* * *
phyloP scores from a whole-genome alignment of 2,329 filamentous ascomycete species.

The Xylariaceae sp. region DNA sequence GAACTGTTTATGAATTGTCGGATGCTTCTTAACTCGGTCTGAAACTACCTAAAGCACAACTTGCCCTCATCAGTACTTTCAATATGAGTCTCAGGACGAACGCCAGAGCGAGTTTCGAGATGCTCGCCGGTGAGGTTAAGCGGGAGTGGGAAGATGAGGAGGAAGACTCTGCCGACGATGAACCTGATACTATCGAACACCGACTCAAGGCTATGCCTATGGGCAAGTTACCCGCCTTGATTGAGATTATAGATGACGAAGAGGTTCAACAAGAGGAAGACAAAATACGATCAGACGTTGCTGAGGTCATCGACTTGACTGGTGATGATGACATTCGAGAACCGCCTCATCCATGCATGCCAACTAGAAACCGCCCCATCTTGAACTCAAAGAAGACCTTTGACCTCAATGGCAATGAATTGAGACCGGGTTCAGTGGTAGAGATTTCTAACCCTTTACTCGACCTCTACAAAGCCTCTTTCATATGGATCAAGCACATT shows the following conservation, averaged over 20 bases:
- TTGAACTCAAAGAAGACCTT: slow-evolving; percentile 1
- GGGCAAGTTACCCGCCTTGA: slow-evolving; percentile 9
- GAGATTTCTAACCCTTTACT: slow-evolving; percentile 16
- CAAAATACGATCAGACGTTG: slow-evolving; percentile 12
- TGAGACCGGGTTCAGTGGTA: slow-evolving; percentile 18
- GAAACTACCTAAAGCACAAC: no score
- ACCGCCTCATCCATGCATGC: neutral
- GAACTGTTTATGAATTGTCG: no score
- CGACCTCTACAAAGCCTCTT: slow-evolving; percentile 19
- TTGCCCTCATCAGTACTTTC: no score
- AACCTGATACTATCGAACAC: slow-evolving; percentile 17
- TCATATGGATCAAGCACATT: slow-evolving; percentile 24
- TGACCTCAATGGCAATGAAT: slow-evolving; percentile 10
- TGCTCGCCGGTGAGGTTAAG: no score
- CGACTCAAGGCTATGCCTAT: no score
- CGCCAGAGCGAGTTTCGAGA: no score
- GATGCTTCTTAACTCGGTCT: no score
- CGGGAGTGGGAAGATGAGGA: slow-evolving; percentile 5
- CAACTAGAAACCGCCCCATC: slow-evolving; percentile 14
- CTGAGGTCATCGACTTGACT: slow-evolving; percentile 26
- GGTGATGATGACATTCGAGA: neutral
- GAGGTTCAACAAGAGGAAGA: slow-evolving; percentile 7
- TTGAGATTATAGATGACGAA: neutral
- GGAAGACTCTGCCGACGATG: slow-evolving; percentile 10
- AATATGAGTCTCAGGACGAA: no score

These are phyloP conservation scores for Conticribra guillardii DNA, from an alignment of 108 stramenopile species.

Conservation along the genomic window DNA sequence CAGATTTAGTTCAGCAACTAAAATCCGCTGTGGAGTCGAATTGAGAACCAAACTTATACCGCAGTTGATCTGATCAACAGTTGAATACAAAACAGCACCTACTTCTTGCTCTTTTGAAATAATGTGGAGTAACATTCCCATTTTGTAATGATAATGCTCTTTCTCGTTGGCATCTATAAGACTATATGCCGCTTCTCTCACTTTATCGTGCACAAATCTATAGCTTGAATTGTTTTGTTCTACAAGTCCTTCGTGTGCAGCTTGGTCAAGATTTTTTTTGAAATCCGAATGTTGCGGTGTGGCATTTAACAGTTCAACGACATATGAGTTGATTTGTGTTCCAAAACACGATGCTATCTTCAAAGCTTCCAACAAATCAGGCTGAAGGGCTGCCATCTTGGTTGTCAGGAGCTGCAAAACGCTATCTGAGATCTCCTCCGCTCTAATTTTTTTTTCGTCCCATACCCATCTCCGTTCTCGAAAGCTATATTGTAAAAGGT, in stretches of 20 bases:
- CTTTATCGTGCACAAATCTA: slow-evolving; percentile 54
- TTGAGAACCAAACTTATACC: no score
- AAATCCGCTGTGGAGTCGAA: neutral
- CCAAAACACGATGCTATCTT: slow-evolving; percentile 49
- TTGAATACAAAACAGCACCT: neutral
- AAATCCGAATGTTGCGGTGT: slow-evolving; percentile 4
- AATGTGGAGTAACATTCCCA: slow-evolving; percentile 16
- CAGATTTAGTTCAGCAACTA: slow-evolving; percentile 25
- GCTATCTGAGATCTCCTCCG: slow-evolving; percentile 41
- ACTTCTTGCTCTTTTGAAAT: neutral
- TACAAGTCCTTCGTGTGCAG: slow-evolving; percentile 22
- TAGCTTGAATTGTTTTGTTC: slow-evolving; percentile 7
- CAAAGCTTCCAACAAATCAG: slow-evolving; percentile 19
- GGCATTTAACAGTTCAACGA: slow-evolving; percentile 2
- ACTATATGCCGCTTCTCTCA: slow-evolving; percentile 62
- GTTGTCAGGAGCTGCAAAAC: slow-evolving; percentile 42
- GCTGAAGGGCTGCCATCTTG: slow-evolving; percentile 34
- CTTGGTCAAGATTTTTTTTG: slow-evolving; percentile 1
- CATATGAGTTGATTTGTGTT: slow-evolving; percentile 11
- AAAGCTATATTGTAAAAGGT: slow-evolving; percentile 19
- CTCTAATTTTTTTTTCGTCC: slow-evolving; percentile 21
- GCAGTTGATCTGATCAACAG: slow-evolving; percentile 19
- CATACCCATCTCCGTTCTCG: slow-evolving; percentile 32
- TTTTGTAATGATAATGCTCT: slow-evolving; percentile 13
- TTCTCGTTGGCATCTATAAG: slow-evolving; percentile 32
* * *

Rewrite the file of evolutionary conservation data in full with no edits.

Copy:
phyloP scores from a whole-genome alignment of 2,329 filamentous ascomycete species.

The Xylariaceae sp. region DNA sequence GAACTGTTTATGAATTGTCGGATGCTTCTTAACTCGGTCTGAAACTACCTAAAGCACAACTTGCCCTCATCAGTACTTTCAATATGAGTCTCAGGACGAACGCCAGAGCGAGTTTCGAGATGCTCGCCGGTGAGGTTAAGCGGGAGTGGGAAGATGAGGAGGAAGACTCTGCCGACGATGAACCTGATACTATCGAACACCGACTCAAGGCTATGCCTATGGGCAAGTTACCCGCCTTGATTGAGATTATAGATGACGAAGAGGTTCAACAAGAGGAAGACAAAATACGATCAGACGTTGCTGAGGTCATCGACTTGACTGGTGATGATGACATTCGAGAACCGCCTCATCCATGCATGCCAACTAGAAACCGCCCCATCTTGAACTCAAAGAAGACCTTTGACCTCAATGGCAATGAATTGAGACCGGGTTCAGTGGTAGAGATTTCTAACCCTTTACTCGACCTCTACAAAGCCTCTTTCATATGGATCAAGCACATT shows the following conservation, averaged over 20 bases:
- TTGAACTCAAAGAAGACCTT: slow-evolving; percentile 1
- GGGCAAGTTACCCGCCTTGA: slow-evolving; percentile 9
- GAGATTTCTAACCCTTTACT: slow-evolving; percentile 16
- CAAAATACGATCAGACGTTG: slow-evolving; percentile 12
- TGAGACCGGGTTCAGTGGTA: slow-evolving; percentile 18
- GAAACTACCTAAAGCACAAC: no score
- ACCGCCTCATCCATGCATGC: neutral
- GAACTGTTTATGAATTGTCG: no score
- CGACCTCTACAAAGCCTCTT: slow-evolving; percentile 19
- TTGCCCTCATCAGTACTTTC: no score
- AACCTGATACTATCGAACAC: slow-evolving; percentile 17
- TCATATGGATCAAGCACATT: slow-evolving; percentile 24
- TGACCTCAATGGCAATGAAT: slow-evolving; percentile 10
- TGCTCGCCGGTGAGGTTAAG: no score
- CGACTCAAGGCTATGCCTAT: no score
- CGCCAGAGCGAGTTTCGAGA: no score
- GATGCTTCTTAACTCGGTCT: no score
- CGGGAGTGGGAAGATGAGGA: slow-evolving; percentile 5
- CAACTAGAAACCGCCCCATC: slow-evolving; percentile 14
- CTGAGGTCATCGACTTGACT: slow-evolving; percentile 26
- GGTGATGATGACATTCGAGA: neutral
- GAGGTTCAACAAGAGGAAGA: slow-evolving; percentile 7
- TTGAGATTATAGATGACGAA: neutral
- GGAAGACTCTGCCGACGATG: slow-evolving; percentile 10
- AATATGAGTCTCAGGACGAA: no score

These are phyloP conservation scores for Conticribra guillardii DNA, from an alignment of 108 stramenopile species.

Conservation along the genomic window DNA sequence CAGATTTAGTTCAGCAACTAAAATCCGCTGTGGAGTCGAATTGAGAACCAAACTTATACCGCAGTTGATCTGATCAACAGTTGAATACAAAACAGCACCTACTTCTTGCTCTTTTGAAATAATGTGGAGTAACATTCCCATTTTGTAATGATAATGCTCTTTCTCGTTGGCATCTATAAGACTATATGCCGCTTCTCTCACTTTATCGTGCACAAATCTATAGCTTGAATTGTTTTGTTCTACAAGTCCTTCGTGTGCAGCTTGGTCAAGATTTTTTTTGAAATCCGAATGTTGCGGTGTGGCATTTAACAGTTCAACGACATATGAGTTGATTTGTGTTCCAAAACACGATGCTATCTTCAAAGCTTCCAACAAATCAGGCTGAAGGGCTGCCATCTTGGTTGTCAGGAGCTGCAAAACGCTATCTGAGATCTCCTCCGCTCTAATTTTTTTTTCGTCCCATACCCATCTCCGTTCTCGAAAGCTATATTGTAAAAGGT, in stretches of 20 bases:
- CTTTATCGTGCACAAATCTA: slow-evolving; percentile 54
- TTGAGAACCAAACTTATACC: no score
- AAATCCGCTGTGGAGTCGAA: neutral
- CCAAAACACGATGCTATCTT: slow-evolving; percentile 49
- TTGAATACAAAACAGCACCT: neutral
- AAATCCGAATGTTGCGGTGT: slow-evolving; percentile 4
- AATGTGGAGTAACATTCCCA: slow-evolving; percentile 16
- CAGATTTAGTTCAGCAACTA: slow-evolving; percentile 25
- GCTATCTGAGATCTCCTCCG: slow-evolving; percentile 41
- ACTTCTTGCTCTTTTGAAAT: neutral
- TACAAGTCCTTCGTGTGCAG: slow-evolving; percentile 22
- TAGCTTGAATTGTTTTGTTC: slow-evolving; percentile 7
- CAAAGCTTCCAACAAATCAG: slow-evolving; percentile 19
- GGCATTTAACAGTTCAACGA: slow-evolving; percentile 2
- ACTATATGCCGCTTCTCTCA: slow-evolving; percentile 62
- GTTGTCAGGAGCTGCAAAAC: slow-evolving; percentile 42
- GCTGAAGGGCTGCCATCTTG: slow-evolving; percentile 34
- CTTGGTCAAGATTTTTTTTG: slow-evolving; percentile 1
- CATATGAGTTGATTTGTGTT: slow-evolving; percentile 11
- AAAGCTATATTGTAAAAGGT: slow-evolving; percentile 19
- CTCTAATTTTTTTTTCGTCC: slow-evolving; percentile 21
- GCAGTTGATCTGATCAACAG: slow-evolving; percentile 19
- CATACCCATCTCCGTTCTCG: slow-evolving; percentile 32
- TTTTGTAATGATAATGCTCT: slow-evolving; percentile 13
- TTCTCGTTGGCATCTATAAG: slow-evolving; percentile 32